When you think about the concept of digital transformation, it is hard to ignore what Amazon has done for their customers. Amazon has created a fundamental shift in an entire industry. They also transformed the perception of consumers about what service is. Amazon gets 189 million unique visitors per month. Those visitors spent 136 billion (with a B) dollars on Amazon in 2016. It is a compelling story, so compelling that the entire model and the customer’s interaction with it has become known as the Amazon Experience, which in our vernacular, is now a synonym for great customer service. Once a customer gets a taste of what a transaction on Amazon is like, the bar is immediately raised for every other company.
Not Just for Customers
I see many companies thinking about how to replicate this customer experience for their own customers. Managers regularly say, “We want to be the easiest company in the world to do business with.” It is probably safe to say that the foundation of most modern e-commerce strategy has at least some influence from Amazon. I have even heard the statement, “We want to be the Amazon of [insert vertical name].” In the never ending pursuit of the perfect customer experience, it is easy to overlook an obvious application of the Amazon Experience, the internal customer.
While our e-commerce platforms keep getting easier to use for the customer, our employees are still working in the same, clunky ERP systems with the very typical “corporate” look and feel. These systems typically lack the ability to be intuitive. They also love to accept faulty input. Finally, the transaction speed is much slower than what your users are accustomed to when they shop at home.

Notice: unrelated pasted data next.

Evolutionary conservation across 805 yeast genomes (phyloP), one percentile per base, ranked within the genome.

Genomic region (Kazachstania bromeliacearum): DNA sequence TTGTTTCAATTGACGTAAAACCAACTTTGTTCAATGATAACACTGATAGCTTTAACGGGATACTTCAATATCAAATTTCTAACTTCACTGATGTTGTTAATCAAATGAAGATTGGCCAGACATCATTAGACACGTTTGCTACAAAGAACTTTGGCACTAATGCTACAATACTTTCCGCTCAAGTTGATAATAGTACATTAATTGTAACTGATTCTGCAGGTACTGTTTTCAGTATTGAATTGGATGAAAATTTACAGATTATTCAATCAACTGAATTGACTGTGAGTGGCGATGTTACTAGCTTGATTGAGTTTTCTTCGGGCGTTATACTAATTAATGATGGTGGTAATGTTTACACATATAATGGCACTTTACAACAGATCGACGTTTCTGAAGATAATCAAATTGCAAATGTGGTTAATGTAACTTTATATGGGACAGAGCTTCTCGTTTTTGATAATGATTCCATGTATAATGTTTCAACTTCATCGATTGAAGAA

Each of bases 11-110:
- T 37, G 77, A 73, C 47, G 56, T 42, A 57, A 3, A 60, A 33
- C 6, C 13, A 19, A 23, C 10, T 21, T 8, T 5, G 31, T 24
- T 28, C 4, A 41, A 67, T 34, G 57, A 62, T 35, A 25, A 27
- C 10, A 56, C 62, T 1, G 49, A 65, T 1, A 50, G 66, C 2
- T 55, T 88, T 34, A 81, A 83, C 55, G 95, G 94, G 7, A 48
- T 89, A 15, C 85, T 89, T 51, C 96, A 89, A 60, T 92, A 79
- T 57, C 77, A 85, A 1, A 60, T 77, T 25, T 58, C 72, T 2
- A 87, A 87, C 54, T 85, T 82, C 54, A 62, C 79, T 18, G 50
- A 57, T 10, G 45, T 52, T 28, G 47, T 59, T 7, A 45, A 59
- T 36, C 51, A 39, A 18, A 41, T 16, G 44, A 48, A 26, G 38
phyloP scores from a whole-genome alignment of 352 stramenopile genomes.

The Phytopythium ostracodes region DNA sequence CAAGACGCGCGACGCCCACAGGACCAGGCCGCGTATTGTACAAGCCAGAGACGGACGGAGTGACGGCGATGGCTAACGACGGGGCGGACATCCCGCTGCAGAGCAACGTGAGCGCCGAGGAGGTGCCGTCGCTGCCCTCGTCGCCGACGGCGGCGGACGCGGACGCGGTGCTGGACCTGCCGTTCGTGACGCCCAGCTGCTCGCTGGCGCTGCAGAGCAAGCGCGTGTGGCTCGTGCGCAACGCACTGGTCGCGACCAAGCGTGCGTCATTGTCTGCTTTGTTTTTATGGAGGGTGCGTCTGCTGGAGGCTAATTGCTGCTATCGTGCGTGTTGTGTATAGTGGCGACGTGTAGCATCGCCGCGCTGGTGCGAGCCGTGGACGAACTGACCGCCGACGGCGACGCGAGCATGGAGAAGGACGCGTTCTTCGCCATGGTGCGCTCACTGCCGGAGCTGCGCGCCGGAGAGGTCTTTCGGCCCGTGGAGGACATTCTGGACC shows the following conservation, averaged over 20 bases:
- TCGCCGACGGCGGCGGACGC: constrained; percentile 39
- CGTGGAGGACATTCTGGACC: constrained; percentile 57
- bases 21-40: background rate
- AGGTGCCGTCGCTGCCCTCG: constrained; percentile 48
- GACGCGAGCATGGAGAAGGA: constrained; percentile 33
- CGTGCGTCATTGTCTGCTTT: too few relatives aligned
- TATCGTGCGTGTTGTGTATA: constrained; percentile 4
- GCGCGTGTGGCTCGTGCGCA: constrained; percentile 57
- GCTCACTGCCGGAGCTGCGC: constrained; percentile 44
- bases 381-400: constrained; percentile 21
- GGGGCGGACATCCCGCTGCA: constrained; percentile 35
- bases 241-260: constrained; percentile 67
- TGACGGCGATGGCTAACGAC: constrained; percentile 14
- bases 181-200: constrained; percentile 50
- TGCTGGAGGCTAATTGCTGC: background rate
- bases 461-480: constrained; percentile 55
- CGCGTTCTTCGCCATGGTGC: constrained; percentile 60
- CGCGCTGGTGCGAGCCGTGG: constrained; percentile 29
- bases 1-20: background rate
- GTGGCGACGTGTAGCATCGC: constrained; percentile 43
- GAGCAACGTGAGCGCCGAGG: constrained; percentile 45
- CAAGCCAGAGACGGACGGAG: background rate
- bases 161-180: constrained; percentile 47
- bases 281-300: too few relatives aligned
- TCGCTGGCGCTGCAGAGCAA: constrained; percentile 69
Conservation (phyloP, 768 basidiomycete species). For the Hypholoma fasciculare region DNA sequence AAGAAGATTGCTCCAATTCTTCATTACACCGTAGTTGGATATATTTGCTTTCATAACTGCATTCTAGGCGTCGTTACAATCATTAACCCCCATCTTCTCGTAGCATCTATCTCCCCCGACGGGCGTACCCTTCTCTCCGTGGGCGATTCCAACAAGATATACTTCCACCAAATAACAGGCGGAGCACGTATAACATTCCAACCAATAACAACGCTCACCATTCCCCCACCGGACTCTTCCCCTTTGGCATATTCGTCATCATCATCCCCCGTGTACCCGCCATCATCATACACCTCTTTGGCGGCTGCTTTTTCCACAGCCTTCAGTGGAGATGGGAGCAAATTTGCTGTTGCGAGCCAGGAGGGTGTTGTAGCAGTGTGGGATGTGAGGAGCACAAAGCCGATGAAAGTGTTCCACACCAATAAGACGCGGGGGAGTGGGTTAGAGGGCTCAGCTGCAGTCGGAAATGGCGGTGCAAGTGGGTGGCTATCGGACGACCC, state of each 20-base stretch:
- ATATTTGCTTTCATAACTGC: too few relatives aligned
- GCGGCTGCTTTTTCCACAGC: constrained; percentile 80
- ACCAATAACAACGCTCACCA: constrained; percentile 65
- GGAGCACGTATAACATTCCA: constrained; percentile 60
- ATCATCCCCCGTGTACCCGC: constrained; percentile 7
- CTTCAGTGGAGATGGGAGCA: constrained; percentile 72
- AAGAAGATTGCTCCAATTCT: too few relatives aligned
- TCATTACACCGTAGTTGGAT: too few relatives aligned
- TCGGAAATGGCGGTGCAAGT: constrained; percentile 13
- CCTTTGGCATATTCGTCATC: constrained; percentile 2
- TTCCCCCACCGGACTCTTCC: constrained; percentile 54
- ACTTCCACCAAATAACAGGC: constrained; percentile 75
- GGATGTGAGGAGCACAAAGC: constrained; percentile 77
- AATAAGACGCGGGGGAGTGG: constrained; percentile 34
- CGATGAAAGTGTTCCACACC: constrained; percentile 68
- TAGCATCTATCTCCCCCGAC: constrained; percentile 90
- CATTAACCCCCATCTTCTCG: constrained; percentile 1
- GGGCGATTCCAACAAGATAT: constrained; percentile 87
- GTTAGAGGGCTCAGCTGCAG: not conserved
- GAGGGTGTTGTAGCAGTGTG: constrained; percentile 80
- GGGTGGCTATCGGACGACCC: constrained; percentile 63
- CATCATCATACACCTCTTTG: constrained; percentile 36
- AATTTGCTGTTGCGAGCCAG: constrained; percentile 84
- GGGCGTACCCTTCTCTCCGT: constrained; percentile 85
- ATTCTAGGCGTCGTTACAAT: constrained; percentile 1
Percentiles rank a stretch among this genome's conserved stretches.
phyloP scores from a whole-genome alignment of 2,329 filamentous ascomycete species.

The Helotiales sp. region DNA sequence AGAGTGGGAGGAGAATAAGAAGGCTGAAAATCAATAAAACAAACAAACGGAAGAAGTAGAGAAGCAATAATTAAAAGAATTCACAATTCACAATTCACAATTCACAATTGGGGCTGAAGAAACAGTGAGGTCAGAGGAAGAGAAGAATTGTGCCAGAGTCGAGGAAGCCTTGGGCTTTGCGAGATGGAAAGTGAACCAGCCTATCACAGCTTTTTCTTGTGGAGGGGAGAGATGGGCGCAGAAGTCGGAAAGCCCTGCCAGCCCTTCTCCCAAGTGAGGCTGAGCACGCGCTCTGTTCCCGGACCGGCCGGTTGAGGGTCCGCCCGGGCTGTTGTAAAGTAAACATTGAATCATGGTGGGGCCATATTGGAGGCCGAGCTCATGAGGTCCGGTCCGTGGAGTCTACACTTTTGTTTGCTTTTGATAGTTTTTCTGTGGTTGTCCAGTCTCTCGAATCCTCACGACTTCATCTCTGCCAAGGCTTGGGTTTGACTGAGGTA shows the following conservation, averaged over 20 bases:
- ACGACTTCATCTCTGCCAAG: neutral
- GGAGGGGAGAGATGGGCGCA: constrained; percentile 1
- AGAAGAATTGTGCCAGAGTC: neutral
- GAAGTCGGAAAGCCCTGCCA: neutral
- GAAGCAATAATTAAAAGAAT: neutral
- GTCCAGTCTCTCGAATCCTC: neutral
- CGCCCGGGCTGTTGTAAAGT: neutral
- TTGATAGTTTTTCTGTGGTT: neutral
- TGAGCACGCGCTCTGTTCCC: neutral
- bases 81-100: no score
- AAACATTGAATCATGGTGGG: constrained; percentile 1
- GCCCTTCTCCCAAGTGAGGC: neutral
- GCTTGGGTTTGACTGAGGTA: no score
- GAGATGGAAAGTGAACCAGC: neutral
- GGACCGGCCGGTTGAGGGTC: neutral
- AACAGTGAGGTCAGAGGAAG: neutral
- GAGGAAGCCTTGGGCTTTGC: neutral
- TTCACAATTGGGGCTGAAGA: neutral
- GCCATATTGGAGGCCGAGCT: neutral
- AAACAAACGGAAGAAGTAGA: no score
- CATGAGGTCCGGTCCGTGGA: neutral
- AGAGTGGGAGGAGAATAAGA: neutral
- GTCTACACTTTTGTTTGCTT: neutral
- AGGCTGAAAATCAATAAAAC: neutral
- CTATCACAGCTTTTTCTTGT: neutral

The Workforce is Changing
It may even be worse. Today, you can still get away with this, but not for long. 63% of the U.S. workforce is made up of Baby Boomers and Gen X’ers. These folks as a group would tend to have a much lower expectation of how intuitive, fast, and easy a computer system should be. After all, Boomers (born 1946-1964) witnessed the inception of the computer age, marked by the punched card and the vacuum tube. Generation X (my generation, born 1965-1980) had more exposure to the computer. However, for the longest time we were working with green screen and green bar paper kicking off of our dot-matrix printers.
The other 34 percent of the workforce are different. They were born after 1980, and grew up in the age of the Internet. I am of course referring to Millennials. I would also include the post-Millennial generation, who are already graduating high school and beginning to get into the workforce. The youngest Millennials are about to graduate from college, and their expectations of technology and how it should work are dramatically different. Technology is not a novelty for them, it is a staple, a way of life. The tolerance for clunky, slow, traditional user interfaces is dropping like a stone.
Appealing to the Internal Customer
This is not a call to action for replacement of your ERP system. Rather, this is a recognition that in our quest to provide utopia for our external customers, we need to spend some time on our internal customers too. There are 2 major drivers of this in my view: